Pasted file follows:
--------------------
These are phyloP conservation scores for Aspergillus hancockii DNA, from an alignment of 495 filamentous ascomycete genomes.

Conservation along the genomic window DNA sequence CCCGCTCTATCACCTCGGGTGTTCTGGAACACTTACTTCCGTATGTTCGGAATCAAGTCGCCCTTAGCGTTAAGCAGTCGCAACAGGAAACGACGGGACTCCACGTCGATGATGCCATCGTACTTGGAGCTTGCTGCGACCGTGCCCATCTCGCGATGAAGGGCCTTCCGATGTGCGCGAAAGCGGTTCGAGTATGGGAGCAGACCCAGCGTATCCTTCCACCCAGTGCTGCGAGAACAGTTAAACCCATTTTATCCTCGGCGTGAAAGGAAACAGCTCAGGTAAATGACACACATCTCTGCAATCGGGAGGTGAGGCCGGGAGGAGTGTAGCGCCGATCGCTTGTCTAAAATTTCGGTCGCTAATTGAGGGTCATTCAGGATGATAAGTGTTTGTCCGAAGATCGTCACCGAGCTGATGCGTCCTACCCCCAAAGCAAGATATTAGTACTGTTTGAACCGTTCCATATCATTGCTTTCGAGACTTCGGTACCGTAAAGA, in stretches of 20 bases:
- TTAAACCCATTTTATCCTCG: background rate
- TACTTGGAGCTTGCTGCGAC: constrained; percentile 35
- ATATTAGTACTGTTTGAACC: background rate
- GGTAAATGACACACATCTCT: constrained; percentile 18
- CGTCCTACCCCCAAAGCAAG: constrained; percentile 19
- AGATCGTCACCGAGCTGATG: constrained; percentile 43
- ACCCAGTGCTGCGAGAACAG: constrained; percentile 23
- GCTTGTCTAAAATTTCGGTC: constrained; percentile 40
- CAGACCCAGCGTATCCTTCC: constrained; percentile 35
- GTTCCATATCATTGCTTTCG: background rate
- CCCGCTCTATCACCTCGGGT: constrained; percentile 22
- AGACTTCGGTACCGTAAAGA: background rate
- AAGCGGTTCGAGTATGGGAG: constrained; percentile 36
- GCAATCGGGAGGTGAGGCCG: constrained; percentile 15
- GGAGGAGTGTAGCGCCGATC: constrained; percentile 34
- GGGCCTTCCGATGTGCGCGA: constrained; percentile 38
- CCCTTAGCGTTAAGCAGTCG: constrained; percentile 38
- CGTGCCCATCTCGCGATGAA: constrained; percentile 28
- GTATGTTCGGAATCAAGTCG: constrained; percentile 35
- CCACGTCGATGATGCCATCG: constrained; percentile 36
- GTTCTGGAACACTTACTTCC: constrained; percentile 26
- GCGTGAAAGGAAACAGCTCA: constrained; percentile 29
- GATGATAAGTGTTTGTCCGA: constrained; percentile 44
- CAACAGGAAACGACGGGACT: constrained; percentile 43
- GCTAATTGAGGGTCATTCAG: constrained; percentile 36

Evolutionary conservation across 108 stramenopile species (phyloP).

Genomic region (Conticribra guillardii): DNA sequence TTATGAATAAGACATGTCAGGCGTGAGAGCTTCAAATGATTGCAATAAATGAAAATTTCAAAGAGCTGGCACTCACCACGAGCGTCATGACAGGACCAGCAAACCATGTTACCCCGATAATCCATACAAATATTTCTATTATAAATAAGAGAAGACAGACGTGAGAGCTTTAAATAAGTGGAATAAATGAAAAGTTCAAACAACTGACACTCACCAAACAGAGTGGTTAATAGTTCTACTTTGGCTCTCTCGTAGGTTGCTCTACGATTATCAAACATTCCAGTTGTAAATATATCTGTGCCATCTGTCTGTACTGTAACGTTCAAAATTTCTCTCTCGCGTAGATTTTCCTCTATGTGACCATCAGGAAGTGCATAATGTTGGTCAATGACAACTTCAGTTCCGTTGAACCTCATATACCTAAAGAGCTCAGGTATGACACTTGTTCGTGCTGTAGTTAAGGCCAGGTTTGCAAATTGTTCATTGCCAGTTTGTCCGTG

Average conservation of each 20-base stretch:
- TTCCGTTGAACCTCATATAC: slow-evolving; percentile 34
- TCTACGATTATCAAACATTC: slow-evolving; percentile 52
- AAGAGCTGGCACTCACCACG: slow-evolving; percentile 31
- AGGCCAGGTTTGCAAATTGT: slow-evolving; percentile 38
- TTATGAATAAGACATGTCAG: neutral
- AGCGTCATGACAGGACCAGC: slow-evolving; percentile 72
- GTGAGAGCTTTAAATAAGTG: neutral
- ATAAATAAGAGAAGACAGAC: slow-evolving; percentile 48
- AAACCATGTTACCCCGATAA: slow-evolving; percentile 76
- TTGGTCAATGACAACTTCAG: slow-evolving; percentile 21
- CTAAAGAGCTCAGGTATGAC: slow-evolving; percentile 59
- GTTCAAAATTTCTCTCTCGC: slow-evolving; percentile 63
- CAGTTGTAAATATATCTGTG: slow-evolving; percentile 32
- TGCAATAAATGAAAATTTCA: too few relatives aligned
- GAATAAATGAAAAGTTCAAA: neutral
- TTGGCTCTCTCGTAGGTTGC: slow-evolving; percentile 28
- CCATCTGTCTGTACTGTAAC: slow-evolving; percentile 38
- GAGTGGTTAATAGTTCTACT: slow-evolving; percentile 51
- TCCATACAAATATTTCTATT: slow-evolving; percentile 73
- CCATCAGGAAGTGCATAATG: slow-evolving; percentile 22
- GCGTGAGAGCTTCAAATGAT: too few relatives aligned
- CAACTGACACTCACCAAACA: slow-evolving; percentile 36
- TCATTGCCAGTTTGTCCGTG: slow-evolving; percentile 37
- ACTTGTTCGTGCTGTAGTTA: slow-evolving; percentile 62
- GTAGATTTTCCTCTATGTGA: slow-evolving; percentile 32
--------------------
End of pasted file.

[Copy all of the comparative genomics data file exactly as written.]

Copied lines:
These are phyloP conservation scores for Aspergillus hancockii DNA, from an alignment of 495 filamentous ascomycete genomes.

Conservation along the genomic window DNA sequence CCCGCTCTATCACCTCGGGTGTTCTGGAACACTTACTTCCGTATGTTCGGAATCAAGTCGCCCTTAGCGTTAAGCAGTCGCAACAGGAAACGACGGGACTCCACGTCGATGATGCCATCGTACTTGGAGCTTGCTGCGACCGTGCCCATCTCGCGATGAAGGGCCTTCCGATGTGCGCGAAAGCGGTTCGAGTATGGGAGCAGACCCAGCGTATCCTTCCACCCAGTGCTGCGAGAACAGTTAAACCCATTTTATCCTCGGCGTGAAAGGAAACAGCTCAGGTAAATGACACACATCTCTGCAATCGGGAGGTGAGGCCGGGAGGAGTGTAGCGCCGATCGCTTGTCTAAAATTTCGGTCGCTAATTGAGGGTCATTCAGGATGATAAGTGTTTGTCCGAAGATCGTCACCGAGCTGATGCGTCCTACCCCCAAAGCAAGATATTAGTACTGTTTGAACCGTTCCATATCATTGCTTTCGAGACTTCGGTACCGTAAAGA, in stretches of 20 bases:
- TTAAACCCATTTTATCCTCG: background rate
- TACTTGGAGCTTGCTGCGAC: constrained; percentile 35
- ATATTAGTACTGTTTGAACC: background rate
- GGTAAATGACACACATCTCT: constrained; percentile 18
- CGTCCTACCCCCAAAGCAAG: constrained; percentile 19
- AGATCGTCACCGAGCTGATG: constrained; percentile 43
- ACCCAGTGCTGCGAGAACAG: constrained; percentile 23
- GCTTGTCTAAAATTTCGGTC: constrained; percentile 40
- CAGACCCAGCGTATCCTTCC: constrained; percentile 35
- GTTCCATATCATTGCTTTCG: background rate
- CCCGCTCTATCACCTCGGGT: constrained; percentile 22
- AGACTTCGGTACCGTAAAGA: background rate
- AAGCGGTTCGAGTATGGGAG: constrained; percentile 36
- GCAATCGGGAGGTGAGGCCG: constrained; percentile 15
- GGAGGAGTGTAGCGCCGATC: constrained; percentile 34
- GGGCCTTCCGATGTGCGCGA: constrained; percentile 38
- CCCTTAGCGTTAAGCAGTCG: constrained; percentile 38
- CGTGCCCATCTCGCGATGAA: constrained; percentile 28
- GTATGTTCGGAATCAAGTCG: constrained; percentile 35
- CCACGTCGATGATGCCATCG: constrained; percentile 36
- GTTCTGGAACACTTACTTCC: constrained; percentile 26
- GCGTGAAAGGAAACAGCTCA: constrained; percentile 29
- GATGATAAGTGTTTGTCCGA: constrained; percentile 44
- CAACAGGAAACGACGGGACT: constrained; percentile 43
- GCTAATTGAGGGTCATTCAG: constrained; percentile 36

Evolutionary conservation across 108 stramenopile species (phyloP).

Genomic region (Conticribra guillardii): DNA sequence TTATGAATAAGACATGTCAGGCGTGAGAGCTTCAAATGATTGCAATAAATGAAAATTTCAAAGAGCTGGCACTCACCACGAGCGTCATGACAGGACCAGCAAACCATGTTACCCCGATAATCCATACAAATATTTCTATTATAAATAAGAGAAGACAGACGTGAGAGCTTTAAATAAGTGGAATAAATGAAAAGTTCAAACAACTGACACTCACCAAACAGAGTGGTTAATAGTTCTACTTTGGCTCTCTCGTAGGTTGCTCTACGATTATCAAACATTCCAGTTGTAAATATATCTGTGCCATCTGTCTGTACTGTAACGTTCAAAATTTCTCTCTCGCGTAGATTTTCCTCTATGTGACCATCAGGAAGTGCATAATGTTGGTCAATGACAACTTCAGTTCCGTTGAACCTCATATACCTAAAGAGCTCAGGTATGACACTTGTTCGTGCTGTAGTTAAGGCCAGGTTTGCAAATTGTTCATTGCCAGTTTGTCCGTG

Average conservation of each 20-base stretch:
- TTCCGTTGAACCTCATATAC: slow-evolving; percentile 34
- TCTACGATTATCAAACATTC: slow-evolving; percentile 52
- AAGAGCTGGCACTCACCACG: slow-evolving; percentile 31
- AGGCCAGGTTTGCAAATTGT: slow-evolving; percentile 38
- TTATGAATAAGACATGTCAG: neutral
- AGCGTCATGACAGGACCAGC: slow-evolving; percentile 72
- GTGAGAGCTTTAAATAAGTG: neutral
- ATAAATAAGAGAAGACAGAC: slow-evolving; percentile 48
- AAACCATGTTACCCCGATAA: slow-evolving; percentile 76
- TTGGTCAATGACAACTTCAG: slow-evolving; percentile 21
- CTAAAGAGCTCAGGTATGAC: slow-evolving; percentile 59
- GTTCAAAATTTCTCTCTCGC: slow-evolving; percentile 63
- CAGTTGTAAATATATCTGTG: slow-evolving; percentile 32
- TGCAATAAATGAAAATTTCA: too few relatives aligned
- GAATAAATGAAAAGTTCAAA: neutral
- TTGGCTCTCTCGTAGGTTGC: slow-evolving; percentile 28
- CCATCTGTCTGTACTGTAAC: slow-evolving; percentile 38
- GAGTGGTTAATAGTTCTACT: slow-evolving; percentile 51
- TCCATACAAATATTTCTATT: slow-evolving; percentile 73
- CCATCAGGAAGTGCATAATG: slow-evolving; percentile 22
- GCGTGAGAGCTTCAAATGAT: too few relatives aligned
- CAACTGACACTCACCAAACA: slow-evolving; percentile 36
- TCATTGCCAGTTTGTCCGTG: slow-evolving; percentile 37
- ACTTGTTCGTGCTGTAGTTA: slow-evolving; percentile 62
- GTAGATTTTCCTCTATGTGA: slow-evolving; percentile 32